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Stephen F. Austin's The Registro: Texas Society Helps Save Texas History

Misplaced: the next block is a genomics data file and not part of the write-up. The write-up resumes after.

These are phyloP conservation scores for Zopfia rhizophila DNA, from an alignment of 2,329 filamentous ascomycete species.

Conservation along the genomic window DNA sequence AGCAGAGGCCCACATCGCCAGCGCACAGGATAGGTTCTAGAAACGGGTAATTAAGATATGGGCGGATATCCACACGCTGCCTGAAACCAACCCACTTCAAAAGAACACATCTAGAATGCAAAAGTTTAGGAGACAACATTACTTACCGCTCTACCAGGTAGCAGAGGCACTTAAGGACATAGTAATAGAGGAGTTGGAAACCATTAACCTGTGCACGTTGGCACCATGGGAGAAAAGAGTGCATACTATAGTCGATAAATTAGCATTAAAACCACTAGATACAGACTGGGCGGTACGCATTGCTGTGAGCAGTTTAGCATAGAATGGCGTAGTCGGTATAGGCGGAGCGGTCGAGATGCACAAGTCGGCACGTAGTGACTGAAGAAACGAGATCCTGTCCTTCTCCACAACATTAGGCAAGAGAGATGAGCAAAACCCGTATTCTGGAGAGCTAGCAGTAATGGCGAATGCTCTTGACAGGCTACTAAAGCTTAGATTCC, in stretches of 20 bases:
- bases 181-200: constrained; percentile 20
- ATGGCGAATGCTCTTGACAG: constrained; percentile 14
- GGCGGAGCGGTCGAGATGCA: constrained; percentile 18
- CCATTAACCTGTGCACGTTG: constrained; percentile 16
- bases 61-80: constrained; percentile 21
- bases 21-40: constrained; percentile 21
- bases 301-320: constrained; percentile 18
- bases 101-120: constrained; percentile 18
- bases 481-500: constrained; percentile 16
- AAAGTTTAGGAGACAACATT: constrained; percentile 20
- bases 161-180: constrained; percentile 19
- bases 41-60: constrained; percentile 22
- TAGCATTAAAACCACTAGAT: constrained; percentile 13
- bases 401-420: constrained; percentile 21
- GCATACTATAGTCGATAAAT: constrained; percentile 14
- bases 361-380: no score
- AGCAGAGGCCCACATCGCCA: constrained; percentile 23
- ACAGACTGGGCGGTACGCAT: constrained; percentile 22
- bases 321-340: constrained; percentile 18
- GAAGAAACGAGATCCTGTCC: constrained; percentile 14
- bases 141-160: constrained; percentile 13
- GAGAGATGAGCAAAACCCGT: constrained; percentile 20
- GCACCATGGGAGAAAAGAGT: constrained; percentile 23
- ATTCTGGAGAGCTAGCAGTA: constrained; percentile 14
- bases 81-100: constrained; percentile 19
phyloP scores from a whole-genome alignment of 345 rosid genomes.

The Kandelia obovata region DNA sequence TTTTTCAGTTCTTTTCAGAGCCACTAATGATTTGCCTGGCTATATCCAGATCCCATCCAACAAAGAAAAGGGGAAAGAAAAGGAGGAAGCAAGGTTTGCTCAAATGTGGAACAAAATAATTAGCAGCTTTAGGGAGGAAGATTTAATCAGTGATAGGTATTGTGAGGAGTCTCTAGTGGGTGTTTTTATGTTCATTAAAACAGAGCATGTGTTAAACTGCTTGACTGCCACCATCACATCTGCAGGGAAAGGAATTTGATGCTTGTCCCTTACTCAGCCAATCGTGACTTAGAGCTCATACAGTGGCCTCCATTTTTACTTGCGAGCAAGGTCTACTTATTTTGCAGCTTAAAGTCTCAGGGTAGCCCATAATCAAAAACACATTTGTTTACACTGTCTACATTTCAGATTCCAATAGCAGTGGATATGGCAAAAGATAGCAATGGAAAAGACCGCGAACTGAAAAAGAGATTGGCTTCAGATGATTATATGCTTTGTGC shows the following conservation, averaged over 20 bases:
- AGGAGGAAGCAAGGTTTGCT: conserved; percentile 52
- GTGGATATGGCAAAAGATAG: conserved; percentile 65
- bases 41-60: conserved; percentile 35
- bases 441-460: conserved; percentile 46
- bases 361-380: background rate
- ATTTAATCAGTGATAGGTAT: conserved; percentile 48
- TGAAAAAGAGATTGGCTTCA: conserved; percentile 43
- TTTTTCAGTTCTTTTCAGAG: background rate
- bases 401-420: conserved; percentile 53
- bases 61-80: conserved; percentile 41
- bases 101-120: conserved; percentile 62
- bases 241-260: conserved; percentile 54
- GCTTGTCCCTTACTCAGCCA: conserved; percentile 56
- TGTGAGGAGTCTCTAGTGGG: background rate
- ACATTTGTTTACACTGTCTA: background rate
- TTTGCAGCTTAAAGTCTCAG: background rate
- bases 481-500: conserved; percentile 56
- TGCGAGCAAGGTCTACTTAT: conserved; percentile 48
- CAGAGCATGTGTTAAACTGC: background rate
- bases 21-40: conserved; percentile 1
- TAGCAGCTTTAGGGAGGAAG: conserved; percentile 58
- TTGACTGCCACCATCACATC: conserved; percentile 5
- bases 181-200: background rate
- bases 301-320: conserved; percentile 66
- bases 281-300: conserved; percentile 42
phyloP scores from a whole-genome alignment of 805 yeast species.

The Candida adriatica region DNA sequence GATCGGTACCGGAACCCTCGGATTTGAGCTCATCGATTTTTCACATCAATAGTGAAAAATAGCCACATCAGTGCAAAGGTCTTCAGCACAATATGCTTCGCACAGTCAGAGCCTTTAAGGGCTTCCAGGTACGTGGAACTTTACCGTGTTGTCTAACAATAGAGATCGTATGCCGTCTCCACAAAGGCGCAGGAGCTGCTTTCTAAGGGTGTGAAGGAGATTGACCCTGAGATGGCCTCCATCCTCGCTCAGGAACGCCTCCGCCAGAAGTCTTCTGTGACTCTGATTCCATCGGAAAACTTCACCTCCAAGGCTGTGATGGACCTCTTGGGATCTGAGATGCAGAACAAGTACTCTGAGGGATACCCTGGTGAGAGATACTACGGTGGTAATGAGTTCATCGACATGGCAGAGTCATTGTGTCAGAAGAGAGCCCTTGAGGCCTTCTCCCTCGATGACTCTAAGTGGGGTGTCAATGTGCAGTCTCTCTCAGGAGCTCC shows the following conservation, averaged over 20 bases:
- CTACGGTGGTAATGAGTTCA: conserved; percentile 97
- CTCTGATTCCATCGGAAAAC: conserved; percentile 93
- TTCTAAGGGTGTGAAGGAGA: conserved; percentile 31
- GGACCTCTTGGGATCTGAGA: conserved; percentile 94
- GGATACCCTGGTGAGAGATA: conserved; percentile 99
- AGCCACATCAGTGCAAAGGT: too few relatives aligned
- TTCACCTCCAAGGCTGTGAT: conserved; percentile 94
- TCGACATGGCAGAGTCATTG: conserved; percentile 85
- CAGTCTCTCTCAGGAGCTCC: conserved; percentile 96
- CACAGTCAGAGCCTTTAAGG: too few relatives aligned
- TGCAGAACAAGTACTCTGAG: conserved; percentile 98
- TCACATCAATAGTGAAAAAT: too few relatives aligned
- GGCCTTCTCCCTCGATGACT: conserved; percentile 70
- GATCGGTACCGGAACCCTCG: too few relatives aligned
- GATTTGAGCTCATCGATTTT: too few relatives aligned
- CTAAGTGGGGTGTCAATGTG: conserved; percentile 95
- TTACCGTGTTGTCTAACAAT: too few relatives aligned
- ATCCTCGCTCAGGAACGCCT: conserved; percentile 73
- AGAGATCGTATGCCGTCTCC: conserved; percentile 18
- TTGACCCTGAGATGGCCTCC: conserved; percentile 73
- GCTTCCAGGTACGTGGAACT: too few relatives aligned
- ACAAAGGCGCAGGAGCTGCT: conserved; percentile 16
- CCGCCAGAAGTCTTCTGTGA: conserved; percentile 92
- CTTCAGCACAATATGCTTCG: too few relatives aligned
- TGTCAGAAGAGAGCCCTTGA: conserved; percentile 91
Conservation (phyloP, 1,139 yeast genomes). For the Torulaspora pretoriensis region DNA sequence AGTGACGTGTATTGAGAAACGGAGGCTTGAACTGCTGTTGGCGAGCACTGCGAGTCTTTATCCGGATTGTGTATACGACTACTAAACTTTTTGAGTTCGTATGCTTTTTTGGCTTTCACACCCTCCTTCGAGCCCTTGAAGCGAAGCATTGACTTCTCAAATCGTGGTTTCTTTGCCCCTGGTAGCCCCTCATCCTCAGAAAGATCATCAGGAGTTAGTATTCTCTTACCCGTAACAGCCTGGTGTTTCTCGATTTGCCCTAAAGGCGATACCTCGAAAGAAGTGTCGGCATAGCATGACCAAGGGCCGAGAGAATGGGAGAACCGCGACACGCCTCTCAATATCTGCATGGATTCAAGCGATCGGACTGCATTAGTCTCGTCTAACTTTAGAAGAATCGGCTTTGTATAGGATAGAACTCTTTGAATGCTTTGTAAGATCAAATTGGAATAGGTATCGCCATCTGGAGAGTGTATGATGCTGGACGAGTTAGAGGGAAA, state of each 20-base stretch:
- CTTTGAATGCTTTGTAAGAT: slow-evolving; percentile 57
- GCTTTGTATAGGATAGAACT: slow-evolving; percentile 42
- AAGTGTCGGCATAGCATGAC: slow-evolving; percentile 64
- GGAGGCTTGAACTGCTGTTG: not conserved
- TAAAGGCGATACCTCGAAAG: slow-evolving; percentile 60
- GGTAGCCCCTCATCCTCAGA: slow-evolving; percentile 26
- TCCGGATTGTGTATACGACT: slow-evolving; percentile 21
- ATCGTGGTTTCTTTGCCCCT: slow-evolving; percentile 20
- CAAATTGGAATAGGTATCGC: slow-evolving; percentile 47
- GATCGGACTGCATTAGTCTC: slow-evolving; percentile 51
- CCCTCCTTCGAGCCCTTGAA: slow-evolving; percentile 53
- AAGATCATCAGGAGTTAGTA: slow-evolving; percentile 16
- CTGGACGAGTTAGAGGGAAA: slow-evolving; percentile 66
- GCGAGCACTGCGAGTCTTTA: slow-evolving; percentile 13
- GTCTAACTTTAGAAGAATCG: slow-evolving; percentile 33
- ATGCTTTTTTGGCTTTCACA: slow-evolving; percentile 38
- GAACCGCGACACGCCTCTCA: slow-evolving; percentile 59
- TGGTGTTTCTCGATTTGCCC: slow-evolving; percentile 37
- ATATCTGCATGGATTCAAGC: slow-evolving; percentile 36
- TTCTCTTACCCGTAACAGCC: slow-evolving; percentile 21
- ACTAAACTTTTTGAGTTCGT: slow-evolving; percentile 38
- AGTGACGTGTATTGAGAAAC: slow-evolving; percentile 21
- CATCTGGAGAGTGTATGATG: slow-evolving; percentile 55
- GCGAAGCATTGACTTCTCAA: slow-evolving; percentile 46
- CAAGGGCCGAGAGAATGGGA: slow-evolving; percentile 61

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This is an in depth article on the generous donation of $25,000 by the Texas Society, Daughters of the American Revolution (TSDAR) for the conservation of Stephen F. Austin’s Registro, or Register of the Old 300, and several other related land grant documents from the Archives of the Texas General Land Office. The article explains that: Under the leadership of State Regent Joy Dabney Hagg, the TSDAR helped conserve the 615 page Registro, along with twenty-seven land grant documents for twenty-two American citizens who came to Texas after service in the American Revolution. The TSDAR helped the General Land Office Save Texas History, and in the process, helped preserve the memory of American pioneers who helped settle Texas. In 2010, State Regent Joy Dabney Hagg approached the GLO with the vision of conserving the Registro as part of her State Regents Project, as she was aware of the importance of this priceless historical artifact. The Save Texas History program was created for this exact reason — to develop corporate and private partnerships with the public to conserve Texas history. Because the General Land Office receives no money for conservation from the Legislature, partnerships like this one are necessary for saving our shared heritage. In their generous partnership with the GLO, TSDAR was able to fulfill two of their stated missions — historic preservation and education. The Registro is a monument to Stephen F. Austin’s meticulous recordkeeping, and has long been acknowledged as being of primary importance in the history of Mexican Texas.[1] “The land and other records of this colony, present abundant evidence of his [Austin’s] neatness and accuracy; and the register, or record book, in which the land documents, and title deeds, are recorded, will forever afford proof, of the labor, care, and precaution that have been devoted for the perpetuation of those important documents,” stated historian and former Texas State Archivist David B. Gracy II. “It will be remembered, that this labor, the formation of the register was gratuitous on the part of Austin, and the Secretary Williams…[whom] considered it necessary for the future security of the settlers, that the records should be placed in such a shape, as would render them less liable to be lost or defaced, than they would be, in their original state.”[2]
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